Opened 6 years ago

Closed 18 months ago

#935 closed enhancement (wontfix)

Estimate and set initial bandwidth limits based on reseed download rate

Reported by: zzz Owned by: zzz
Priority: minor Milestone: undecided
Component: router/netdb Version: 0.9.5
Keywords: new-user performance Cc:
Parent Tickets:

Description

Use the apparent reseed d/l rate to guess and configure the initial upstream bandwidth limits on a new installation.

Depends on #934 to d/l a zip file, as the current fetch of individual RI files is far too slow (1-2 KBps) to get a meaningful estimate.

Subtickets

Change History (9)

comment:1 Changed 4 years ago by str4d

  • Keywords new-user performance added
  • Milestone 0.9.9 deleted

comment:2 Changed 4 years ago by zzz

  • Milestone set to 0.9.21
  • Type changed from defect to enhancement

This is actually feasible now that we have su3 reseed; the file should be big enough that SSL handshaking and RTT don't predominate. I will add in some code to get some measurements and go from there.

comment:3 Changed 4 years ago by zzz

So I stubbed it out. Example:

Reseeder: Rcvd 75042 bytes in 1425 ms from https://xxx/i2pseeds.su3
Reseeder: Rcvd 81164 bytes in 1678 ms from https://yyy/i2pseeds.su3
Reseeder: Bandwidth average: 50515 of 2 samples

So that's 50.5 KBytes/sec down bandwidth estimate, without any correction for RTT, SSL handshake, etc.

I guess the best thing to do is maybe subtract half a second or so for the handshake, that would get me 75 KBps. Then divide by 5 or so to get an upstream estimate? That would be 15 KBps up. That's off by probably a factor of 10 from my real up bw.

We could instead measure from the first HTTP header line received to the last byte received, thus skipping all the RTT and SSL handshake, but I fear that time may be close to zero due to buffering and thread latency, leading to very high bw estimates.

Not sure we have a solution here. The su3 files may be too small to use for an estimate.

comment:4 Changed 4 years ago by echelon

Moin

IMHO a bad idea, as the bandwidth of a http request of 100kb is not near the real line speed. Also delays on server, network, clients,.... do set bandwidth down.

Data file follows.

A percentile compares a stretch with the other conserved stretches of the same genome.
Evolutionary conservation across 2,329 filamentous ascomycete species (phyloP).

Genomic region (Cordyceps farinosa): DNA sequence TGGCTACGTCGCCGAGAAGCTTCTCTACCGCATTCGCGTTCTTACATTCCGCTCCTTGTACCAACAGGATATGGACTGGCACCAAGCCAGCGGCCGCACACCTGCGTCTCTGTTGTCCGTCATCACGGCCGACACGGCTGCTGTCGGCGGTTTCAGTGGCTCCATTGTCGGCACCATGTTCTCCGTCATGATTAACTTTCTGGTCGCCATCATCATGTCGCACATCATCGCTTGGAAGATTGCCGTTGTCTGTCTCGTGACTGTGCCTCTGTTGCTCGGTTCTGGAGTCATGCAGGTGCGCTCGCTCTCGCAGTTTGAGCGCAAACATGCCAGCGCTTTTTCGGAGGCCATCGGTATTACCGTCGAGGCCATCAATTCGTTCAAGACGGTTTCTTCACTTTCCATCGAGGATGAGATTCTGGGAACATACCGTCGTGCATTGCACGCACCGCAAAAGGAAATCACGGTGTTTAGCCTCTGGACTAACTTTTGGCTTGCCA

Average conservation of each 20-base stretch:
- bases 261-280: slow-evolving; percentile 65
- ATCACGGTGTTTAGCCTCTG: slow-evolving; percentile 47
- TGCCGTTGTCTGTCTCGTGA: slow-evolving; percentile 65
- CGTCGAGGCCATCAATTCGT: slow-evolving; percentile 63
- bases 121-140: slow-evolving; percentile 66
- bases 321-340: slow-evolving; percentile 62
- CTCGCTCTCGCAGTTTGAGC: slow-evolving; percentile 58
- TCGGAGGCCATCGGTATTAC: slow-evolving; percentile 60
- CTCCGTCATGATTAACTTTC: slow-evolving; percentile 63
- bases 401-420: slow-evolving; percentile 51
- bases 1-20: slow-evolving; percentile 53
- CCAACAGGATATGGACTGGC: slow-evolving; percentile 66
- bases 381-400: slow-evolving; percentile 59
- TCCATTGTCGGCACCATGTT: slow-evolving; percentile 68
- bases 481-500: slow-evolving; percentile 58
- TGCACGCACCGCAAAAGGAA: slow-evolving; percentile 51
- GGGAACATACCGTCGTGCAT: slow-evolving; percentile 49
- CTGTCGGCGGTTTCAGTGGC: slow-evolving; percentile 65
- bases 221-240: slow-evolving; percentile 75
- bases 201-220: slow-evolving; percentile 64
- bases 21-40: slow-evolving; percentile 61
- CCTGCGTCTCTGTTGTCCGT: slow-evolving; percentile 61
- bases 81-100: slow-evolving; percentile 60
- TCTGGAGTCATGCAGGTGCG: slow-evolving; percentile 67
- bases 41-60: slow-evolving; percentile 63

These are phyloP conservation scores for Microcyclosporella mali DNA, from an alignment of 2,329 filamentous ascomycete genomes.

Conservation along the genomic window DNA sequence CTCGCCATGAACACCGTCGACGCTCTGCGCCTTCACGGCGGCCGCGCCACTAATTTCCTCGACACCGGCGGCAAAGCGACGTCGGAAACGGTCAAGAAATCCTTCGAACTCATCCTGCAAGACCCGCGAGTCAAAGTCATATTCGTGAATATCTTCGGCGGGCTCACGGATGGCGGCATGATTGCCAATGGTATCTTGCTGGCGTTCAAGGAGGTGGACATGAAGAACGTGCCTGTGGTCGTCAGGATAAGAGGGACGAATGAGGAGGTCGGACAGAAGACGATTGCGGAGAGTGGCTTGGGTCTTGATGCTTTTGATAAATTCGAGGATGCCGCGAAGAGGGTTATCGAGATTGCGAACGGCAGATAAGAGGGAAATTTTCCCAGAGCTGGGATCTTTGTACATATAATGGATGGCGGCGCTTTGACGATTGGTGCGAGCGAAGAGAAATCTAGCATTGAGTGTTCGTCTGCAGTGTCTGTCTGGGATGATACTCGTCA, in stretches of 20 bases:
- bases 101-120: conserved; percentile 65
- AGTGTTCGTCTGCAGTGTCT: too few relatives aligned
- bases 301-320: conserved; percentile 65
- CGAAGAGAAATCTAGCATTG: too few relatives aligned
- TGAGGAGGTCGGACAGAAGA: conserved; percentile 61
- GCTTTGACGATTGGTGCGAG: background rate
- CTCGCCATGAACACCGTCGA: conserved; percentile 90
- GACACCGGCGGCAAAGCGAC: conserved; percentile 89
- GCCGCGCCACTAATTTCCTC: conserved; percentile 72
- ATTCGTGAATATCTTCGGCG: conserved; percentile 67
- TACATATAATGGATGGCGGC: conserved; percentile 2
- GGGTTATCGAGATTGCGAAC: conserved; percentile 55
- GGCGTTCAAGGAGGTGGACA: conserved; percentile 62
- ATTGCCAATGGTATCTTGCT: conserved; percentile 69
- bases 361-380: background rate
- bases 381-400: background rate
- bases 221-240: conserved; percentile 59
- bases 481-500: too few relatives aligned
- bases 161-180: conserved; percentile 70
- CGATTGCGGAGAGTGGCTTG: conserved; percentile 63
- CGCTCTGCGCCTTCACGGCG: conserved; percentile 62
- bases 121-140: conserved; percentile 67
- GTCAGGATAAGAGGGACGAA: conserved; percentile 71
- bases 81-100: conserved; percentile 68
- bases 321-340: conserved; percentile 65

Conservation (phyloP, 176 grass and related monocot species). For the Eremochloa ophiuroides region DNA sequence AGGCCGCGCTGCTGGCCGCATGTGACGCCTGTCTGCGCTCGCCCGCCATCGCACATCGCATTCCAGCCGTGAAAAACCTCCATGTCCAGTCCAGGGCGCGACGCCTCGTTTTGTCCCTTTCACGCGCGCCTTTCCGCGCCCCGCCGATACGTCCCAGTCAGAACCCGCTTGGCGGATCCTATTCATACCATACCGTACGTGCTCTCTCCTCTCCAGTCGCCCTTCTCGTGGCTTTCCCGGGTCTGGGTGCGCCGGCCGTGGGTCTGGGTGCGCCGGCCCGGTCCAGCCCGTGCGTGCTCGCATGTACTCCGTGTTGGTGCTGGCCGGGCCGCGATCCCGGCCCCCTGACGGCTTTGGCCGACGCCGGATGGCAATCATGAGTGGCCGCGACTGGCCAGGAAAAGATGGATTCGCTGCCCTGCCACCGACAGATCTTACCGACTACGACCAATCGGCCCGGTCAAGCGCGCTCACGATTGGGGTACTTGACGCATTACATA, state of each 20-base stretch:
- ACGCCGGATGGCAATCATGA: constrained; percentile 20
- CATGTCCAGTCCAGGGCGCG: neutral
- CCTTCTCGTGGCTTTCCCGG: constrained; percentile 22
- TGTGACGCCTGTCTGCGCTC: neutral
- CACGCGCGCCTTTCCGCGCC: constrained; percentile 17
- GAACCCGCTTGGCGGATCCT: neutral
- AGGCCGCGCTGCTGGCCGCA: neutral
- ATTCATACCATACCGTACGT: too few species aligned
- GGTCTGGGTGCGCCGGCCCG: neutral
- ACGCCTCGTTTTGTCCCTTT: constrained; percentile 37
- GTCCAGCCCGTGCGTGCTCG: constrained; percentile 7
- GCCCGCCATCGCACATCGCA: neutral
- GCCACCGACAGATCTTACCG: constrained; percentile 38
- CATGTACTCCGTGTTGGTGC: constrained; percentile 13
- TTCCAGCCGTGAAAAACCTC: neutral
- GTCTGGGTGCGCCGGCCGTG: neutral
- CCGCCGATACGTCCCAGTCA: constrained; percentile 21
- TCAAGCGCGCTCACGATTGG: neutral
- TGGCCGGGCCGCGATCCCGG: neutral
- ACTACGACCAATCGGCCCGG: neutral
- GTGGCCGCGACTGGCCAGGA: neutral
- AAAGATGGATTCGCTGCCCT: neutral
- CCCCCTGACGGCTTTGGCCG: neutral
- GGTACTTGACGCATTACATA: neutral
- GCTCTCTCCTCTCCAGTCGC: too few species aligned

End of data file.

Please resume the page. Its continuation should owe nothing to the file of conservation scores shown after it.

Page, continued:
All I see is a min bandwidth setting based on this MAYBE, if you rule out possible caches.

comment:5 Changed 4 years ago by zzz

Maybe just a threshold test?

e.g.

if the measured down reseed bw is more than X, set the default up bw to 64 KBps, else set to 32 KBps.

comment:6 Changed 3 years ago by str4d

  • Status changed from new to open

comment:7 Changed 3 years ago by zzz

  • Milestone changed from 0.9.21 to undecided

comment:8 Changed 2 years ago by slumlord

I'm not sure if it's a good idea to do automatic bandwidth limits, there's many things that I feel could affect the results, some of which echelon has already mentioned. I could be furiously uploading my latest .tar of cat photos to my NSA cloud drive which could limit my download speeds (on some types of connections, at least). I could have to go through a proxy to reach clearnet sites which would affect my download speed measurement.

I see good reasons to "encourage" users to increase their bandwidth settings, though. For one, if all routers increased their BW limits by say 10 KB/s, it would mean more capacity for I2P and, possibly, a faster network. Perhaps a collapsible banner for new installs on the console home page with a short message for users about setting BW limits?

comment:9 Changed 18 months ago by zzz

  • Resolution set to wontfix
  • Status changed from open to closed
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